A total of 25,909 genes were annotated in the dataset, 3,125 of them included pathway information, and 223 of these (corresponding to 280 AB1700 ProbeIDs or 537 HGU133 Plus 2.0 ProbeIDs) were annotated as related to angiogenesis. For this list of angiogenesis-associated ProbeIDs and angiogenesis-associated genes signal intensities of UKF-NB-3, UKF-NB-3rVCR10, UKF-NB-3rCDDP1000, or UKF-NB-3rDOX20 cells were visualised as heatmaps using R http://www.r-project.org.
Influence of supernatants from different neuroblastoma cell lines on endothelial cell growth and endothelial cell survival
Endothelial cell growth (%)3
Endothelial cell survival (%)4
100 ± 8
100 ± 9
5 ± 7
12 ± 6
15 ± 6
22 ± 8
78 ± 12*
83 ± 12*
89 ± 9*
85 ± 7*
66 ± 13*
70 ± 6*
17 ± 11
20 ± 5
48 ± 13*
55 ± 8*
38 ± 7*
48 ± 10*
35 ± 9*
42 ± 9*
8 ± 6
17 ± 5
63 ± 15*
67 ± 8*
49 ± 7*
58 ± 6*
37 ± 8*
44 ± 14*
92 ± 9#
78 ± 15#
94 ± 16#
90 ± 7#
All cell lines were grown in Iscove's modified Dulbecco's medum (IMDM) supplemented with 10% foetal calf serum (FCS), 100 IU/ml penicillin, and 100 mg/ml streptomycin at 37°C.
Human umbilical vein endothelial cells (HUVECs) were cultivated as described before  using IMDM supplemented with 15% FCS and 5% pooled human serum.
HUVEC viability was investigated using the CellTiter-Glo® Luminescent Cell Viability Assay (Promega, Mannheim, Germany) following the manufacturer's instructions.
Caspase 3/7 activation was measured using the Caspase-Glo 3/7 Assay (Promega, Mannheim, Germany) following the manufacturer's instructions.
Tube formation assay
Endothelial cellular tube formation was investigated using HUVECs seeded on extracellular matrix (Matrigel, BD Biosciences, Heidelberg, Germany) as described before .
Cells were lysed in Triton X-sample buffer and separated by SDS-PAGE. Proteins were detected using specific antibodies against β-actin (Sigma, Taufkirchen, Germany), ERK 1/2, the phosphorylated forms of ERK 1/2 (each from New England Biolabs, Frankfurt am Main, Germany), Akt, or the phosphorylated forms of Akt (all Millipore (Upstate), Schwalbach, Germany) and were visualised by enhanced chemiluminescence using a commercially available kit (Amersham, Freiburg, Germany).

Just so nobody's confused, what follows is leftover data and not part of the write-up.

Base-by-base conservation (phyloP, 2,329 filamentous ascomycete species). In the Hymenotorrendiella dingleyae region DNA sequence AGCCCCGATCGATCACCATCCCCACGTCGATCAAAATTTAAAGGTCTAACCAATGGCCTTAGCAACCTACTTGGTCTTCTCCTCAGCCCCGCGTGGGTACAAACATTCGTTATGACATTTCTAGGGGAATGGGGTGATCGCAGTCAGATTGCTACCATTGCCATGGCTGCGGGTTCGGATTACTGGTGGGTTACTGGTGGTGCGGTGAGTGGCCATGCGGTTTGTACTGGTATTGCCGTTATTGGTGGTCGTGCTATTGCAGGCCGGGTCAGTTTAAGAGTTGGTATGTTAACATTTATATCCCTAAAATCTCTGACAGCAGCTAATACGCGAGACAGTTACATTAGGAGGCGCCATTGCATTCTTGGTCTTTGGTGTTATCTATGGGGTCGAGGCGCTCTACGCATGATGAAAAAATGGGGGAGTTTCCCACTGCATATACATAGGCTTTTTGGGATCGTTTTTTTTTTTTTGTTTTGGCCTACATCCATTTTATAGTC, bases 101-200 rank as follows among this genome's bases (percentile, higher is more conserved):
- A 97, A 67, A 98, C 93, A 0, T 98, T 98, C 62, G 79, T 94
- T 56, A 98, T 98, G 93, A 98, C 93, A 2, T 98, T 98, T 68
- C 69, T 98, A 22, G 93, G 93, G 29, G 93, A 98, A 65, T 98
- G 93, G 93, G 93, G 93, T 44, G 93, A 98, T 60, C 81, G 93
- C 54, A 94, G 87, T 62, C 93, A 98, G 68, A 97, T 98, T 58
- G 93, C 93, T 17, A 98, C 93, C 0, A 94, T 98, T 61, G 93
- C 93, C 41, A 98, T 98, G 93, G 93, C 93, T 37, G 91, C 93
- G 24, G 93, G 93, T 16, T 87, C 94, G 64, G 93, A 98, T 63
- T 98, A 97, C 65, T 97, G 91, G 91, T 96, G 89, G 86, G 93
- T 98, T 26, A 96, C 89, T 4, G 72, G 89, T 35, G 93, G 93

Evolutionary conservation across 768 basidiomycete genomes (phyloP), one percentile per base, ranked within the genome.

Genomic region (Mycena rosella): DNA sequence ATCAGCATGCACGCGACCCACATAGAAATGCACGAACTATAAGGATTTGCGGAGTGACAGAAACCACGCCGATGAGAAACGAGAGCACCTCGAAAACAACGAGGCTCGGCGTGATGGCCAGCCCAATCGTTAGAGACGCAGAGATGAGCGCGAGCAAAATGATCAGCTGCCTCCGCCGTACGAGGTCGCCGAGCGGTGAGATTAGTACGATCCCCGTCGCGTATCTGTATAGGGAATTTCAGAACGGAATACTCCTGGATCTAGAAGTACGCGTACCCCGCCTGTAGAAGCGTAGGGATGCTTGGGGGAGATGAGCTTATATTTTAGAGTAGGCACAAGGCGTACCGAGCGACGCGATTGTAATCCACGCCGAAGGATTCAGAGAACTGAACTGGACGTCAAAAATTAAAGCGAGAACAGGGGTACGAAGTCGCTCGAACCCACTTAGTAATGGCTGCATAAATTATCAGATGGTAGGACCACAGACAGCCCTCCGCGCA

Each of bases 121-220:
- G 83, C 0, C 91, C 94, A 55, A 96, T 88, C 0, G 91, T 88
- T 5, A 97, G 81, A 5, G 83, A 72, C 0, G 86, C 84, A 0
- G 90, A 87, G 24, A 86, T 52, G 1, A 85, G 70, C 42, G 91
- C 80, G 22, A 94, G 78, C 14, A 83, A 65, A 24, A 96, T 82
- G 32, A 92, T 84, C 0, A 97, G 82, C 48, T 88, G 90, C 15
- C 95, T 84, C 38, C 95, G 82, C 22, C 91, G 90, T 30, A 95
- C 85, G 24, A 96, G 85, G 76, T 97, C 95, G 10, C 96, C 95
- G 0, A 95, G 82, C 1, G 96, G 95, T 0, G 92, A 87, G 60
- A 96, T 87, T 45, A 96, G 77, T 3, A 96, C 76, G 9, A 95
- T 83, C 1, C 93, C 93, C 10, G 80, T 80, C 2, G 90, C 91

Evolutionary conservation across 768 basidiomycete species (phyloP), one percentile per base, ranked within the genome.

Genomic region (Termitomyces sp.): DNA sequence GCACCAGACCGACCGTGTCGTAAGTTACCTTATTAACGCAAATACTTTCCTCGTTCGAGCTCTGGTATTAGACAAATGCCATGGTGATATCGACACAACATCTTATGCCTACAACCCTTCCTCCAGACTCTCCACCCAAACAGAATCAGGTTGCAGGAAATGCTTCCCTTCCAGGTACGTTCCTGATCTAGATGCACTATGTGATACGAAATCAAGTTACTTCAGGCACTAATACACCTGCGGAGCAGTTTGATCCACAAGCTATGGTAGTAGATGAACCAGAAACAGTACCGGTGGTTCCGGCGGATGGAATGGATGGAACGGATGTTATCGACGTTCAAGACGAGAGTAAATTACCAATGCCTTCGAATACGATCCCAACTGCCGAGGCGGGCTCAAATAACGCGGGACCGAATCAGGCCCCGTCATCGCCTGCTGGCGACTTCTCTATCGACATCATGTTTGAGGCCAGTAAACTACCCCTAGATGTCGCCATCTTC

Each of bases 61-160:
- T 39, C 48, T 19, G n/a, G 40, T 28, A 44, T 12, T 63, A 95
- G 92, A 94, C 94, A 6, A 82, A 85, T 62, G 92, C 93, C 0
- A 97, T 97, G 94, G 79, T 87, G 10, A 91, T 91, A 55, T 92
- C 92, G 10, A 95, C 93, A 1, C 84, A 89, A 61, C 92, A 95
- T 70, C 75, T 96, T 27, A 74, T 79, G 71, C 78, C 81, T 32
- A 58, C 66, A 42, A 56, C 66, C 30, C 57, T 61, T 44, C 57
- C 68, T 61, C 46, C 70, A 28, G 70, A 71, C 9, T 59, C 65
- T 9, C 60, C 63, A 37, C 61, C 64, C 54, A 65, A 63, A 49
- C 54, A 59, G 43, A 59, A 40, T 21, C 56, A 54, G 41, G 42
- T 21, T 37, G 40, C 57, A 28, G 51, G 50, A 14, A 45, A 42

Electrophoretic mobility shift assay (EMSA)
Electrophoretic mobility shift assay (EMSA) was performed as described .
Experiments using the chick chorioallantoic membrane (CAM) were performed using described methods . 106 cells were placed onto the CAM at day 8. Vessel formation was examined at day 12.
Mouse experiments were performed using female NMRI:nu/nu mice as described before . 107 cells were injected subcutaneously together with Matrigel in a total volume of 100 μl. For doxorubicin treatment, the day when xenograft tumours became palpable was defined to be day 1. Tumour sections were stained for apoptotic cells by TUNEL staining and for cell proliferation by ki67 staining using established methods [24, 25].
All animal experiments were performed in accordance with all relevant declarations on the use of laboratory animals and with the German Animal Protection Law.
Expression of angiogenesis-associated genes
A pathway analysis was performed in order to detect the most strongly influenced signalling pathways between UKF-NB-3 and its chemoresistant sub-lines UKF-NB-3rVCR10 and UKF-NB-3rCDDP1000. Of the 153 pathways mapped at PANTHER, angiogenesis was found to be the fourth most significantly affected signalling pathway (p = 1.87 × 10-4) [see Additional file 1].
Subsequently to these analyses, we compared angiogenesis signalling between UKF-NB-3 and UKF-NB-3rDOX20 cells. Since Applied Biosystems had stopped manufacturing of AB1700 arrays, HGU133 Plus 2.0 arrays (Affymetrix) were used. Results were similar to those obtained from the comparison of UKF-NB-3 with UKF-NB-3rVCR10 and UKF-NB-3rCDDP1000 cells. PANTHER pathway analysis indicated angiogenesis to be the fourth most significantly differentially regulated signalling pathway [see Additional file 4]. Hierarchical cluster analysis of angiogenesis-associated genes separated UKF-NB-3 from UKF-NB-3rDOX20 cells [see Additional file 5]. 65 angiogenesis-associated genes were found significantly differentially regulated between UKF-NB-3 and UKF-NB-3rDOX20 cells. 38 genes were up-regulated in UKF-NB-3rDOX20 cells and 27 genes were down-regulated in UKF-NB-3rDOX20 relative to UKF-NB-3 cells [see Additional file 6]. The relatively high number of significantly differentially regulated genes compared to the comparisons of UKF-NB-3 vers. UKF-NB-3rVCR10 or UKF-NB-3rCDDP1000 cells most likely results from the different statistical procedures used to analyse HGU133 Plus 2.0 or AB1700 data.
To further investigate the influence of chemoresistance acquisition on the pro-angiogenic potential of cancer cells, a panel of chemsensitive and chemoresistant neuroblastoma cell lines was systematically investigated for their angiogenic phenotypes.
Influence of neuroblastoma cell line supernatants on endothelial cell growth and survival
Next, the influence of neuroblastoma cell culture supernatants was examined on HUVEC survival. Confluent HUVEC monolayers were washed and incubated for 48 h with supernatants of UKF-NB-3, UKF-NB-3rVCR10, UKF-NB-3rCDDP1000, or UKF-NB-3rDOX20 cells and HUVEC viability was determined. Results revealed increased HUVEC viability in cultures incubated with supernatants of chemoresistant cells (Table 1). Lack of growth factors or nutrients induces apoptosis in endothelial cells [26–28]. Therefore, we investigated caspase 3/7 activation as indicator of apoptosis in confluent HUVEC monolayers incubated for 48 h with supernatants of UKF-NB-3, UKF-NB-3rVCR10, UKF-NB-3rCDDP1000 cells or UKF-NB-3rDOX20 cells. Results indicated decreased caspase activation in HUVECs incubated with supernatants from chemoresistant cells (Figure 2B).